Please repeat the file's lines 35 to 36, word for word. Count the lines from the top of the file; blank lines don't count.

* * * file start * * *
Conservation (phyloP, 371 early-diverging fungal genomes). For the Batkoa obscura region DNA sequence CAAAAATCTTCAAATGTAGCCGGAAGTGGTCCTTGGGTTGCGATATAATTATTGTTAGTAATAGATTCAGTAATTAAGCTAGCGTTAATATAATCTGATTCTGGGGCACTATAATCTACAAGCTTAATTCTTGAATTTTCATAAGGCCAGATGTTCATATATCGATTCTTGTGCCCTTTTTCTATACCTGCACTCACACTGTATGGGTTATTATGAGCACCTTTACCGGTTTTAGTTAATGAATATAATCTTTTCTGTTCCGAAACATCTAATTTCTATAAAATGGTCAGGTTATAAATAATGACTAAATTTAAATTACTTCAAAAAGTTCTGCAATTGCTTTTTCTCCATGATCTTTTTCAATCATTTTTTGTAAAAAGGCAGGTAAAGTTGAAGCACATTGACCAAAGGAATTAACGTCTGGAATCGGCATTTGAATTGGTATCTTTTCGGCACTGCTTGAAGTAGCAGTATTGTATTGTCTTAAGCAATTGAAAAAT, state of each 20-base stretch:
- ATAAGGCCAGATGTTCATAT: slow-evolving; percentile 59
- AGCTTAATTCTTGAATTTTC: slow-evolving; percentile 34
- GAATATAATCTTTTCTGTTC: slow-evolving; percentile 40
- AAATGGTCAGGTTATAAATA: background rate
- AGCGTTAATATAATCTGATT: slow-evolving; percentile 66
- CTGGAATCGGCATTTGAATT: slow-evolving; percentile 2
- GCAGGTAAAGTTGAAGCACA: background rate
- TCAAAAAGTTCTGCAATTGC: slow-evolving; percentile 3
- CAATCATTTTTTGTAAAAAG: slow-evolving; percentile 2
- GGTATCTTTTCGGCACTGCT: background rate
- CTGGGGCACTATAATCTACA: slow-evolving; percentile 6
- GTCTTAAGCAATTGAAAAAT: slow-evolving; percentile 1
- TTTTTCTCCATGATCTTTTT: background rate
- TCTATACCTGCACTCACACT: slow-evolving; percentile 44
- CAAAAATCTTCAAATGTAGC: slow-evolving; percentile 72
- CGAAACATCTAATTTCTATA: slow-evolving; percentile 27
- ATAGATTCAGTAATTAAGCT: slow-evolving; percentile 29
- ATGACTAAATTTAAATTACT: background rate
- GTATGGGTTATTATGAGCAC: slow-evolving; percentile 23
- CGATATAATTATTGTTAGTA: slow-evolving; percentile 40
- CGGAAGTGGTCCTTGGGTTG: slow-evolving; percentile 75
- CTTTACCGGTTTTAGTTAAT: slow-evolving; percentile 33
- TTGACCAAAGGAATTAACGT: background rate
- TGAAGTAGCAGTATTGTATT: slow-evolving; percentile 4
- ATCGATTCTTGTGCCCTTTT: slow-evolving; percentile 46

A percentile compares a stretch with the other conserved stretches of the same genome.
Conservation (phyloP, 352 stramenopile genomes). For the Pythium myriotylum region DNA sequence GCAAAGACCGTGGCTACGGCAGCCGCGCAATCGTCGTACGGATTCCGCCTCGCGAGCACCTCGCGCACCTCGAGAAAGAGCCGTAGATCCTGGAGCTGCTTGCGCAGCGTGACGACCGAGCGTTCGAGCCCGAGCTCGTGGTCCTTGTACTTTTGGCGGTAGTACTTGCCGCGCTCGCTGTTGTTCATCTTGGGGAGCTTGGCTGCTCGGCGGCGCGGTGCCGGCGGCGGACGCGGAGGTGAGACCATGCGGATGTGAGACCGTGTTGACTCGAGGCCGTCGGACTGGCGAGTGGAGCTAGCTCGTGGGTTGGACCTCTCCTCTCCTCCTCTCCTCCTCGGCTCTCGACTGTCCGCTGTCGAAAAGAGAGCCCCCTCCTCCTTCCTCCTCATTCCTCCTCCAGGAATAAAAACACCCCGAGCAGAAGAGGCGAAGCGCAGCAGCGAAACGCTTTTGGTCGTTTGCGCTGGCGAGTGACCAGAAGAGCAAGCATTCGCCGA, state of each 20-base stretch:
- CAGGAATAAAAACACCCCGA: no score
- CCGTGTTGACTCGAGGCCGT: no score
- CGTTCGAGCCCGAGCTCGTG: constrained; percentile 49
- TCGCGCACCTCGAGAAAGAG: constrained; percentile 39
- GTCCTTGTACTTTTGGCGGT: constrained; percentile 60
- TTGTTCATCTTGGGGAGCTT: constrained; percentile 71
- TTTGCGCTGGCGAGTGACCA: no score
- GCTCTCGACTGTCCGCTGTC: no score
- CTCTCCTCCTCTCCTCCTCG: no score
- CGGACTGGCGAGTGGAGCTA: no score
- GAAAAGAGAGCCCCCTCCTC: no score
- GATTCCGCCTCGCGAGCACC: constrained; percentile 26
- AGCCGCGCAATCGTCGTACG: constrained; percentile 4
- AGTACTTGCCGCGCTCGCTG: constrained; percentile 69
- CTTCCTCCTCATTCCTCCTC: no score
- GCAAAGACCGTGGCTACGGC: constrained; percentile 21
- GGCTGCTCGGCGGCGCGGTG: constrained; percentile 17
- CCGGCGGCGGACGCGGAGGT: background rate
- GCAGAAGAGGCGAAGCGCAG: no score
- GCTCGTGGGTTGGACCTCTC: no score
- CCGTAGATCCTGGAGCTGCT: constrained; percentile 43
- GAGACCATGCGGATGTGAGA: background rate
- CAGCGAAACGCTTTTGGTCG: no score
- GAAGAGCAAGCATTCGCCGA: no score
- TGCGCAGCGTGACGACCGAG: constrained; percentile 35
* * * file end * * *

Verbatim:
- TTTGCGCTGGCGAGTGACCA: no score
- GCTCTCGACTGTCCGCTGTC: no score